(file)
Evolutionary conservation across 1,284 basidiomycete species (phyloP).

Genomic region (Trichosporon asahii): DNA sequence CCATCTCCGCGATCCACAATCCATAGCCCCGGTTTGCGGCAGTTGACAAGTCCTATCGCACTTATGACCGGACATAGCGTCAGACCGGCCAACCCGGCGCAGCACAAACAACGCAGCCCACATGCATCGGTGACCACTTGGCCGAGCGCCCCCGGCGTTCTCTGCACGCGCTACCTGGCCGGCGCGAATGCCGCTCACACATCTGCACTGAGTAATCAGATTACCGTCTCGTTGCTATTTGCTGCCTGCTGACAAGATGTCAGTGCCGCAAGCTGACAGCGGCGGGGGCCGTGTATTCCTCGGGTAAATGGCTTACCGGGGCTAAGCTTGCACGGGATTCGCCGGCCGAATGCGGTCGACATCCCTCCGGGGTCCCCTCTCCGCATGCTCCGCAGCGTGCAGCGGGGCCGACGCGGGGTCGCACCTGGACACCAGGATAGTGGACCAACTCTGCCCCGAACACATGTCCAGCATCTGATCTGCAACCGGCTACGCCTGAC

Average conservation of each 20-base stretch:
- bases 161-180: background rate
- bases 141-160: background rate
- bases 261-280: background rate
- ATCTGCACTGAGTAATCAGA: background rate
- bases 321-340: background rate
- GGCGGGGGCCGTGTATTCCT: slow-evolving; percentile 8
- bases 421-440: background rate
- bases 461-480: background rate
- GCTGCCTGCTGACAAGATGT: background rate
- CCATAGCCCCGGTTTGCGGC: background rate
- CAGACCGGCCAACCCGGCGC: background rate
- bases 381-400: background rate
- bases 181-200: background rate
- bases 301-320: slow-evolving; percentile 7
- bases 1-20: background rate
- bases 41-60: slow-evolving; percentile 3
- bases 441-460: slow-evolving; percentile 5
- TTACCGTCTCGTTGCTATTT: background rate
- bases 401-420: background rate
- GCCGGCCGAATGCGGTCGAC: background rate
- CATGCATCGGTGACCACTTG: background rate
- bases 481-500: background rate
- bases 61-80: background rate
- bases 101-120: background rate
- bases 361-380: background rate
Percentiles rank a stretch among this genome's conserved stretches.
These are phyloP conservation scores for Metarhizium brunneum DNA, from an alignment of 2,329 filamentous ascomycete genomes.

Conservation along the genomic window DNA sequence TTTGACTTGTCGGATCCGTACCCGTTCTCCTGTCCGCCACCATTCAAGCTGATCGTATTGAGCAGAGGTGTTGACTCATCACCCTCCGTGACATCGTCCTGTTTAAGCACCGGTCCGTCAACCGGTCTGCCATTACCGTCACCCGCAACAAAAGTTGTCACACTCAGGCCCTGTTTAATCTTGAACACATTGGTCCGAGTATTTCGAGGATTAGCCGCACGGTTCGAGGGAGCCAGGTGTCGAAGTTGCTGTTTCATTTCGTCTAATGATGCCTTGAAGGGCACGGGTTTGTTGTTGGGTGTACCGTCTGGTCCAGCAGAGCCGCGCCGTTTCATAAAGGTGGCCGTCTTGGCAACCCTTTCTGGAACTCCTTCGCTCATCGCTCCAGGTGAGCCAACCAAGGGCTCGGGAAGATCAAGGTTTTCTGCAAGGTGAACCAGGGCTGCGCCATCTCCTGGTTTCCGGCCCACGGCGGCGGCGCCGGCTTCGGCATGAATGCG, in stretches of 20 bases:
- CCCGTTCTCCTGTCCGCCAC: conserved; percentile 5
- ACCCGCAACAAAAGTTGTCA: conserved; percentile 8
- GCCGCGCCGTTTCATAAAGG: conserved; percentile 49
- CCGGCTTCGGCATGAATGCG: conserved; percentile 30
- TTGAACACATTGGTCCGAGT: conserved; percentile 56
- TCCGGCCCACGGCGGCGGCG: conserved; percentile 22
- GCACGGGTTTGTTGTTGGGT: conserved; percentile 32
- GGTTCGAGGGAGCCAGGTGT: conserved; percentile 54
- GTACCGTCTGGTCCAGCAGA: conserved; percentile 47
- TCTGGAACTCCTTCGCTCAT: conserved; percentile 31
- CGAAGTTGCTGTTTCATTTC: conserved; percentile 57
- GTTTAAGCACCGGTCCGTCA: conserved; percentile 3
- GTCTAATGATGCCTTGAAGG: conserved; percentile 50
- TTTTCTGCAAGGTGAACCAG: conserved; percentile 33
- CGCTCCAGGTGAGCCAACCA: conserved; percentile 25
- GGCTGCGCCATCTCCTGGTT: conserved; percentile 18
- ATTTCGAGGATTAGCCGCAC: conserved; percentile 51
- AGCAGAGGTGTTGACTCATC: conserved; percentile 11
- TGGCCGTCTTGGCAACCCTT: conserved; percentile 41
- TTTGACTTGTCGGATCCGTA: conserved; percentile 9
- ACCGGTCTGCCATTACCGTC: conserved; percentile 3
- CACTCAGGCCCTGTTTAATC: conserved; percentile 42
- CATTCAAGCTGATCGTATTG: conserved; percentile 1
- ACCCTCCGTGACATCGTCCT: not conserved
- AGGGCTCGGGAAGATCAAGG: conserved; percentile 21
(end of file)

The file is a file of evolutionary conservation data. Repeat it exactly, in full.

Evolutionary conservation across 1,284 basidiomycete species (phyloP).

Genomic region (Trichosporon asahii): DNA sequence CCATCTCCGCGATCCACAATCCATAGCCCCGGTTTGCGGCAGTTGACAAGTCCTATCGCACTTATGACCGGACATAGCGTCAGACCGGCCAACCCGGCGCAGCACAAACAACGCAGCCCACATGCATCGGTGACCACTTGGCCGAGCGCCCCCGGCGTTCTCTGCACGCGCTACCTGGCCGGCGCGAATGCCGCTCACACATCTGCACTGAGTAATCAGATTACCGTCTCGTTGCTATTTGCTGCCTGCTGACAAGATGTCAGTGCCGCAAGCTGACAGCGGCGGGGGCCGTGTATTCCTCGGGTAAATGGCTTACCGGGGCTAAGCTTGCACGGGATTCGCCGGCCGAATGCGGTCGACATCCCTCCGGGGTCCCCTCTCCGCATGCTCCGCAGCGTGCAGCGGGGCCGACGCGGGGTCGCACCTGGACACCAGGATAGTGGACCAACTCTGCCCCGAACACATGTCCAGCATCTGATCTGCAACCGGCTACGCCTGAC

Average conservation of each 20-base stretch:
- bases 161-180: background rate
- bases 141-160: background rate
- bases 261-280: background rate
- ATCTGCACTGAGTAATCAGA: background rate
- bases 321-340: background rate
- GGCGGGGGCCGTGTATTCCT: slow-evolving; percentile 8
- bases 421-440: background rate
- bases 461-480: background rate
- GCTGCCTGCTGACAAGATGT: background rate
- CCATAGCCCCGGTTTGCGGC: background rate
- CAGACCGGCCAACCCGGCGC: background rate
- bases 381-400: background rate
- bases 181-200: background rate
- bases 301-320: slow-evolving; percentile 7
- bases 1-20: background rate
- bases 41-60: slow-evolving; percentile 3
- bases 441-460: slow-evolving; percentile 5
- TTACCGTCTCGTTGCTATTT: background rate
- bases 401-420: background rate
- GCCGGCCGAATGCGGTCGAC: background rate
- CATGCATCGGTGACCACTTG: background rate
- bases 481-500: background rate
- bases 61-80: background rate
- bases 101-120: background rate
- bases 361-380: background rate
Percentiles rank a stretch among this genome's conserved stretches.
These are phyloP conservation scores for Metarhizium brunneum DNA, from an alignment of 2,329 filamentous ascomycete genomes.

Conservation along the genomic window DNA sequence TTTGACTTGTCGGATCCGTACCCGTTCTCCTGTCCGCCACCATTCAAGCTGATCGTATTGAGCAGAGGTGTTGACTCATCACCCTCCGTGACATCGTCCTGTTTAAGCACCGGTCCGTCAACCGGTCTGCCATTACCGTCACCCGCAACAAAAGTTGTCACACTCAGGCCCTGTTTAATCTTGAACACATTGGTCCGAGTATTTCGAGGATTAGCCGCACGGTTCGAGGGAGCCAGGTGTCGAAGTTGCTGTTTCATTTCGTCTAATGATGCCTTGAAGGGCACGGGTTTGTTGTTGGGTGTACCGTCTGGTCCAGCAGAGCCGCGCCGTTTCATAAAGGTGGCCGTCTTGGCAACCCTTTCTGGAACTCCTTCGCTCATCGCTCCAGGTGAGCCAACCAAGGGCTCGGGAAGATCAAGGTTTTCTGCAAGGTGAACCAGGGCTGCGCCATCTCCTGGTTTCCGGCCCACGGCGGCGGCGCCGGCTTCGGCATGAATGCG, in stretches of 20 bases:
- CCCGTTCTCCTGTCCGCCAC: conserved; percentile 5
- ACCCGCAACAAAAGTTGTCA: conserved; percentile 8
- GCCGCGCCGTTTCATAAAGG: conserved; percentile 49
- CCGGCTTCGGCATGAATGCG: conserved; percentile 30
- TTGAACACATTGGTCCGAGT: conserved; percentile 56
- TCCGGCCCACGGCGGCGGCG: conserved; percentile 22
- GCACGGGTTTGTTGTTGGGT: conserved; percentile 32
- GGTTCGAGGGAGCCAGGTGT: conserved; percentile 54
- GTACCGTCTGGTCCAGCAGA: conserved; percentile 47
- TCTGGAACTCCTTCGCTCAT: conserved; percentile 31
- CGAAGTTGCTGTTTCATTTC: conserved; percentile 57
- GTTTAAGCACCGGTCCGTCA: conserved; percentile 3
- GTCTAATGATGCCTTGAAGG: conserved; percentile 50
- TTTTCTGCAAGGTGAACCAG: conserved; percentile 33
- CGCTCCAGGTGAGCCAACCA: conserved; percentile 25
- GGCTGCGCCATCTCCTGGTT: conserved; percentile 18
- ATTTCGAGGATTAGCCGCAC: conserved; percentile 51
- AGCAGAGGTGTTGACTCATC: conserved; percentile 11
- TGGCCGTCTTGGCAACCCTT: conserved; percentile 41
- TTTGACTTGTCGGATCCGTA: conserved; percentile 9
- ACCGGTCTGCCATTACCGTC: conserved; percentile 3
- CACTCAGGCCCTGTTTAATC: conserved; percentile 42
- CATTCAAGCTGATCGTATTG: conserved; percentile 1
- ACCCTCCGTGACATCGTCCT: not conserved
- AGGGCTCGGGAAGATCAAGG: conserved; percentile 21